Eight swing states will decide who wins this US presidential election.
President Obama and Governor Romney have been in top gear on their campaign trail for the past few weeks and with voting stations closed in most eastern states already, the result could come down to one state.
A number of major networks across the United States are running exit polls. The staff running these polls stand outside each voting booth and ask each voter, as they leave, how they voted. From those results a nationwide poll is configured.
The polling is neck and neck in Ohio at approximately 49 per cent each, according to a CBS news poll, and the same in Virginia according to CNN. Voter turnout is a crucial factor in those states.
Whether President Obama will be granted another four years in office or Mitt Romney becomes president is not just a matter of popularity. The actual vote for a president is made by members of an electoral college in which each state’s representation reflects the size of its congressional delegation – two senators plus its House of Representatives membership. California, the most populous state, has 55 electoral college votes, while Nebraska has just five. In most states (except Maine and Nebraska) the candidate who wins a majority of votes wins all that state’s electoral college votes.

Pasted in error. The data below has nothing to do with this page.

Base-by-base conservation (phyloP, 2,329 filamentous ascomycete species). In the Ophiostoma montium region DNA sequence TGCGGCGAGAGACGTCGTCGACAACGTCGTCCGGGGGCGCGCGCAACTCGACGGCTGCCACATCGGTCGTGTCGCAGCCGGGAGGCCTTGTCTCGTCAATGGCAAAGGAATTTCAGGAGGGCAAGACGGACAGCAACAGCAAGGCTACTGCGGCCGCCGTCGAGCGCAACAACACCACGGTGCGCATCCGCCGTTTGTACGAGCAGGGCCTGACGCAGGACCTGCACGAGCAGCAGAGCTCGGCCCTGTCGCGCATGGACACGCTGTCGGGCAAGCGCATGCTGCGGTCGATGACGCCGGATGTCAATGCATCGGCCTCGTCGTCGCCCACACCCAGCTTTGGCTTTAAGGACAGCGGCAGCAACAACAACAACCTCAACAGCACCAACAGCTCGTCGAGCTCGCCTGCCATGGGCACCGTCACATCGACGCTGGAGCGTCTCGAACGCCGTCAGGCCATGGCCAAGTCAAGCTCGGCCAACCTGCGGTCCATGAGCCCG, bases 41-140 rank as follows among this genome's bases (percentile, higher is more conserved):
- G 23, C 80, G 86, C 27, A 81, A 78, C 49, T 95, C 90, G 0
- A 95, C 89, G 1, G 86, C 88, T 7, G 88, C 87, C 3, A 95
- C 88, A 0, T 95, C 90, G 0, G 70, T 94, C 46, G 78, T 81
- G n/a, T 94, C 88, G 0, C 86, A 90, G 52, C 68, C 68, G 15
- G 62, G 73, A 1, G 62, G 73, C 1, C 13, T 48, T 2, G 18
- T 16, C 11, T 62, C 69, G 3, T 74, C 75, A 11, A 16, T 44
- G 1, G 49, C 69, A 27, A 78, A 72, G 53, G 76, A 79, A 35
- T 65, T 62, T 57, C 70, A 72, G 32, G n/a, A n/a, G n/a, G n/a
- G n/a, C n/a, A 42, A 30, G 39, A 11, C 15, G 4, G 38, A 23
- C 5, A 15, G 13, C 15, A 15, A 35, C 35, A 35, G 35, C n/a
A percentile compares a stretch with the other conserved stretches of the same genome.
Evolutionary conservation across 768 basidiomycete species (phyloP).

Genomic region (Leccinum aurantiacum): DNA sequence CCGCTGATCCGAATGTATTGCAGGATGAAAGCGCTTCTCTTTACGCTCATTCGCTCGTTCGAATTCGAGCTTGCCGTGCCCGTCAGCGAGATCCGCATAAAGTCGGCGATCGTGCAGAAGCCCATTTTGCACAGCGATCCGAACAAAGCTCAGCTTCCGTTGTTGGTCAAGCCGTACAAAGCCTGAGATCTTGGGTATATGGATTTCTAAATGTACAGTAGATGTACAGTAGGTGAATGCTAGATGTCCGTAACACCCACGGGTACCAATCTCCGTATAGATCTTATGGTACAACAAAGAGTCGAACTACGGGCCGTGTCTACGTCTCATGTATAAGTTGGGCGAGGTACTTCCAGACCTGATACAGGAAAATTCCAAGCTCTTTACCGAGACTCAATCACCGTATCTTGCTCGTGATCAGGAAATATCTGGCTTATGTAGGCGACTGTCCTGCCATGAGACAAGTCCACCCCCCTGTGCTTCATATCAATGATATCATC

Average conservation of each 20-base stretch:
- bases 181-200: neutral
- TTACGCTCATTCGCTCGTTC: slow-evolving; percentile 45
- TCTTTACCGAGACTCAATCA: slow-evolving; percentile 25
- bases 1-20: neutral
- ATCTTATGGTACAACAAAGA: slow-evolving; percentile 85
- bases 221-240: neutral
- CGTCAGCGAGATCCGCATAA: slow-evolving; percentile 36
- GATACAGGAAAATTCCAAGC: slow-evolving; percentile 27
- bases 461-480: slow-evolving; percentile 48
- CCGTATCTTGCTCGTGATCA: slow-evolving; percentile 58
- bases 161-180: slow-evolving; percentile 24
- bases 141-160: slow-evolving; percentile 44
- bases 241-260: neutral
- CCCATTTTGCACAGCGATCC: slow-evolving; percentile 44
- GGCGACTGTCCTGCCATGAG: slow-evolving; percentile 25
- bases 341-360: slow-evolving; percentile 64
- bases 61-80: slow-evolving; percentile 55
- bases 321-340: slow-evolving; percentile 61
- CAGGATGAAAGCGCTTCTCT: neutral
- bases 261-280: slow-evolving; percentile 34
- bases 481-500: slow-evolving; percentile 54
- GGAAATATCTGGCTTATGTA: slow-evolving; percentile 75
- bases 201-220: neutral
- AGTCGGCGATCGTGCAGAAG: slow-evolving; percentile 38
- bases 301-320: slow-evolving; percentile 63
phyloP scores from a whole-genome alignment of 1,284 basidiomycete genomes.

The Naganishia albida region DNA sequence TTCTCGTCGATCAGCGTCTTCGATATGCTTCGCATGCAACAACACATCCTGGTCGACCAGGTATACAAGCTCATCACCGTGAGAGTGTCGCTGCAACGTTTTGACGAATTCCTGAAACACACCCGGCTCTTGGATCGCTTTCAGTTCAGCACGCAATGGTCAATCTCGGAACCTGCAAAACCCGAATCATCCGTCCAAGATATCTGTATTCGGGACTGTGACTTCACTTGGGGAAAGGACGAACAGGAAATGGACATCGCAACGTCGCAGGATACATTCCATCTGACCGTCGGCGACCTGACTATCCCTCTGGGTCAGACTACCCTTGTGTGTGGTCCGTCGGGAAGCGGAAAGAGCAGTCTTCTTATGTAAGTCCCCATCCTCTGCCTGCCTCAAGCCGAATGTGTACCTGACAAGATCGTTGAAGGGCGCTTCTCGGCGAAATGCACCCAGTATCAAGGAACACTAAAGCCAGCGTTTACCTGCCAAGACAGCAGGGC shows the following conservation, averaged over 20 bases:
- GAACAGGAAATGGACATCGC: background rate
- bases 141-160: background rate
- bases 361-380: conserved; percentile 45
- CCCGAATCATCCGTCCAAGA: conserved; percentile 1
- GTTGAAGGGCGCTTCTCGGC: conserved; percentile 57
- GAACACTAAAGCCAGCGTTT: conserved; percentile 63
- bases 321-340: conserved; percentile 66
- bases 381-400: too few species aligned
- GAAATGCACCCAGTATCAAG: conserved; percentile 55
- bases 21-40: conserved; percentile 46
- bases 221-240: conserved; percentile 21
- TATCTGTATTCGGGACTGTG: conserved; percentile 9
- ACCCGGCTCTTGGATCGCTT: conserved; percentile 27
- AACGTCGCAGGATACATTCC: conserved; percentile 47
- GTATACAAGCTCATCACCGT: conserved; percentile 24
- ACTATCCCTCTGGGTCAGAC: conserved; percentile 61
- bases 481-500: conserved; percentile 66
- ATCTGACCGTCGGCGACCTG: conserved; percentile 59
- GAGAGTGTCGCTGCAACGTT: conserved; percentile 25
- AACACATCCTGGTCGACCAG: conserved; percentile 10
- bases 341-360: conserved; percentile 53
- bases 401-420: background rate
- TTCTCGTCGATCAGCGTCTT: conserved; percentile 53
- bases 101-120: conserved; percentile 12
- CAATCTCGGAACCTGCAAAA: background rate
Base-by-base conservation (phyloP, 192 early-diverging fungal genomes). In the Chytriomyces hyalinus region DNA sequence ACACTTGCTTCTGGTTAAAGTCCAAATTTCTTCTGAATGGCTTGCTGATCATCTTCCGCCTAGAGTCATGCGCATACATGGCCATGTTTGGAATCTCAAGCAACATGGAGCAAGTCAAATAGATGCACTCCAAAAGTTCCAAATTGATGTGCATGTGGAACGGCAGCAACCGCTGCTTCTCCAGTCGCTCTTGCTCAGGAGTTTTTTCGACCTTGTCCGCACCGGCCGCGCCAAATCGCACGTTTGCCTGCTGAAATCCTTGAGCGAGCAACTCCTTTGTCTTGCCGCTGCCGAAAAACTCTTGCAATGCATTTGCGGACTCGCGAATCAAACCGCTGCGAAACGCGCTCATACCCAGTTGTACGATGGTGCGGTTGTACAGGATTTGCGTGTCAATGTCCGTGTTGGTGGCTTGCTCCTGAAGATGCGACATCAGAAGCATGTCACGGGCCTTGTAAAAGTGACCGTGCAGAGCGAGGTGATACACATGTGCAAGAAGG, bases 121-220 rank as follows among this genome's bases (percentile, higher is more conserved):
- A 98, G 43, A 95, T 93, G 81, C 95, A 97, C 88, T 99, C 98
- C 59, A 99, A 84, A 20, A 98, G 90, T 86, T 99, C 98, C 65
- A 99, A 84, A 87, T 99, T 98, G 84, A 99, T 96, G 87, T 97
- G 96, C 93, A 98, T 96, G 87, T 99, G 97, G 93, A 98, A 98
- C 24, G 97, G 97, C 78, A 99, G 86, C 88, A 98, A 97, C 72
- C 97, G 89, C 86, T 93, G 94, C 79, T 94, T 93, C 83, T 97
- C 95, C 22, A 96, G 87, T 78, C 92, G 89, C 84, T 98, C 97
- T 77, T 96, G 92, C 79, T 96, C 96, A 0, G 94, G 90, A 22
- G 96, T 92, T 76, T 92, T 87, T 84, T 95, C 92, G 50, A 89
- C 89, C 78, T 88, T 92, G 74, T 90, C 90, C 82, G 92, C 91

New Hampshire, Nevada, Iowa, Colorado, Wisconsin and more importantly Virginia, Ohio and Florida are the states where the final decision could go either way.
If Governor Romney wins Ohio he will be well placed to win. President Obama would then need to win the votes of every other battleground state. However, no republican president has ever won an election without taking Ohio in their campaign.
If the Ohio vote separates the candidates by less than a quarter of one per cent, the Ohio secretary of state, Republican Jon Husted, will be required by law to conduct a recount. In that case, where provisional votes gain critical importance, we may not know the winner for at least 10 days.
In the 2008 election President Obama took Ohio with 53 per cent of the five million votes cast.
It is thought that the number of provisional votes this year will be significantly greater than in the 2008 election, slowing the count considerably. Provisional votes are cast when voters are denied a regular vote because they fail to take ID to the polls, have not updated their voter registration after moving or try to vote at the wrong polling booth. Depending on the state law, they then have to present ID within a number of days to validate their vote, or electoral officials have to match their signature to state records. – Eddie Mills